My pre-coffee post neglected to mention that I, personally, have not tried a 710 in it so I can't comment or compare. And I think I like the single coil best (I can't recall if I had it in this guitar or my Carter) but my choice is for a humbucker. For hum reasons, not for sonic preference.
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Tucker Jackson


From:
Portland, Oregon, USA
Post Posted 11 May 2017 10:01 am     Reply with quote

Matt, you mentioned a lack of sparkle and some boominess with an E-66 -- a very bright pickup. And a similar problem with other pickups. This makes me think that you should plug into a different amp to see what's going on.

I know you said you messed with knobs, but a Nashville 112 has a parametric midrange setup (two knobs that interact to achieve one setting). You probably know how to set it, but a lot of other folks are really confused by the arrangement-- really confused -- and they end up with a super midrangy or muddy sound.

The stock speaker of the NV112 also hypes the midrange in a pretty extreme way, so it's a battle to dial it out. Don't be afraid to turn a knob as far as it will go.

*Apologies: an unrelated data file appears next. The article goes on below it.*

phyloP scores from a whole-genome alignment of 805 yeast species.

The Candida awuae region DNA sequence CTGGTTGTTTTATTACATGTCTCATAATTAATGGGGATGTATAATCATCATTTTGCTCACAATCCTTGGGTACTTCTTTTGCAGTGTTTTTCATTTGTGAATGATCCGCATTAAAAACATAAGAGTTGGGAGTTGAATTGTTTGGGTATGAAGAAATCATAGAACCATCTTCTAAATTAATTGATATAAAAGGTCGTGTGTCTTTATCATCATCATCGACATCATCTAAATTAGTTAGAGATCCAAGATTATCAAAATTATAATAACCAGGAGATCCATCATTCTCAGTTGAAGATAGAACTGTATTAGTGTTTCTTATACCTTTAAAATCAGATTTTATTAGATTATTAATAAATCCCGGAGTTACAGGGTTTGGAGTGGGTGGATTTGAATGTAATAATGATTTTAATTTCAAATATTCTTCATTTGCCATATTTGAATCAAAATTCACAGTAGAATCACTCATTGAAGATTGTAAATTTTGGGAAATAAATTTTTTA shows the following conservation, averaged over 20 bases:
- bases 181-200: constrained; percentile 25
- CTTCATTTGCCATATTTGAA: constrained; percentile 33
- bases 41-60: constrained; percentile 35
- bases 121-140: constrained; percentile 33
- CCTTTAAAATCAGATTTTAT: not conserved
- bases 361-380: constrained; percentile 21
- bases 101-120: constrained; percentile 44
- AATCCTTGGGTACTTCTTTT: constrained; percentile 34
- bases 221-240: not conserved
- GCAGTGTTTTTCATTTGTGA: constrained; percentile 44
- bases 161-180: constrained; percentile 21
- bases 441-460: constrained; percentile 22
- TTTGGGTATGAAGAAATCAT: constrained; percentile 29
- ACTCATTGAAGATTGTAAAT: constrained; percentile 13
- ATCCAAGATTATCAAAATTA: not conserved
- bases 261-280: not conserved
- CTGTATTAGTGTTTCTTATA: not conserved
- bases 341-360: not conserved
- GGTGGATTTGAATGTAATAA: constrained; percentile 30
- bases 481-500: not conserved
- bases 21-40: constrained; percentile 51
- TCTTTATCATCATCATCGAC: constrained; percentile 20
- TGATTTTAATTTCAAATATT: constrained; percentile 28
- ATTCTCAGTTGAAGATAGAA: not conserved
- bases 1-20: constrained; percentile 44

Since amp settings have far more impact than the choice of pickup, before swapping pickups, maybe try setting the mids like this:
Start by turning the bass way down so you can really hear changes in the lower mids.
Set the High and Presence straight up at 0 (that is, no boost and no cut, so they're not changing anything).

Now mess with the mids. First, point the Shift knob to the frequency you want to mess with, say, 800. Then, well, mess with it by turning the other knob, the Mid knob, all the way down. Together, those two knobs are cutting a section of the midrange spectrum that's centered at 800kHz.

Now check to see if 800 is, in fact,the offending frequency you want to remove. Leave the Mid knob all the way to the left so it's doing a full cut. Then strum the guitar and turn that Shift knob slowly to the left sweeping through some lower frequency settings, say, between 800 and 500. Somewhere in there, you'll find a sweet spot where you're turning down the perfect frequency. I like about 750.

Once you've found that spot, make a mental note of what that offending frequency is. You'll leave your Shift knob set there most of the time. And double check it every time you sit down for a gig because a small change in that setting can destroy your sound.